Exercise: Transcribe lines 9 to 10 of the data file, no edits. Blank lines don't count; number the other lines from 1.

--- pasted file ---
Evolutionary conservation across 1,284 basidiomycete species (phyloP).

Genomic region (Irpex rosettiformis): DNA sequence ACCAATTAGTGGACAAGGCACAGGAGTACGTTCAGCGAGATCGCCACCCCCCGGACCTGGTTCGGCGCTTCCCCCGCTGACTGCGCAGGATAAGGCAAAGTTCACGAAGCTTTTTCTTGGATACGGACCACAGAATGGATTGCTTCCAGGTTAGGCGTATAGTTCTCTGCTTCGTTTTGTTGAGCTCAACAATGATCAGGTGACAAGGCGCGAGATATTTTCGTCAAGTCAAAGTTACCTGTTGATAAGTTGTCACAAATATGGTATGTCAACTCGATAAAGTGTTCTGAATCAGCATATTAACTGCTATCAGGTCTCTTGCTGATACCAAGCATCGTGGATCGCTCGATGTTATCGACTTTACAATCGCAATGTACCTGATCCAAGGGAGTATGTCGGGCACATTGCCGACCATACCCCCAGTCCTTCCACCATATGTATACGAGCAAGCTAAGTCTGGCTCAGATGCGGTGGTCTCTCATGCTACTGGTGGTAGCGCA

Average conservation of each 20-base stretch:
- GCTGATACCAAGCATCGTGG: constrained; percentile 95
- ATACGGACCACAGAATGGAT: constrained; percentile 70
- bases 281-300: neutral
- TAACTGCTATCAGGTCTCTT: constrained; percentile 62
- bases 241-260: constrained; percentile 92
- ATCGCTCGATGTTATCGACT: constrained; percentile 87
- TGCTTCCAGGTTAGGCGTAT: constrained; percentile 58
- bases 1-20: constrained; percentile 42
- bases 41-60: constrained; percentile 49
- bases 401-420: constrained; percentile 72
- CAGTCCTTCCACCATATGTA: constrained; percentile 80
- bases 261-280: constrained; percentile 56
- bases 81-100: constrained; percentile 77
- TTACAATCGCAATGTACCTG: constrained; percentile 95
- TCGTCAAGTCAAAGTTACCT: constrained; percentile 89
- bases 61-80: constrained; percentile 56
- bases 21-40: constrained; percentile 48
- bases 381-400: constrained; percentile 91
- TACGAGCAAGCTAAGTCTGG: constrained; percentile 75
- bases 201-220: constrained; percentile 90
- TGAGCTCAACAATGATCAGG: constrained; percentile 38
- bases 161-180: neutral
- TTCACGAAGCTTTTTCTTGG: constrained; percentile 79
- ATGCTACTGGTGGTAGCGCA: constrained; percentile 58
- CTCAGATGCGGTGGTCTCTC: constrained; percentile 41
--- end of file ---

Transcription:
- ATCGCTCGATGTTATCGACT: constrained; percentile 87
- TGCTTCCAGGTTAGGCGTAT: constrained; percentile 58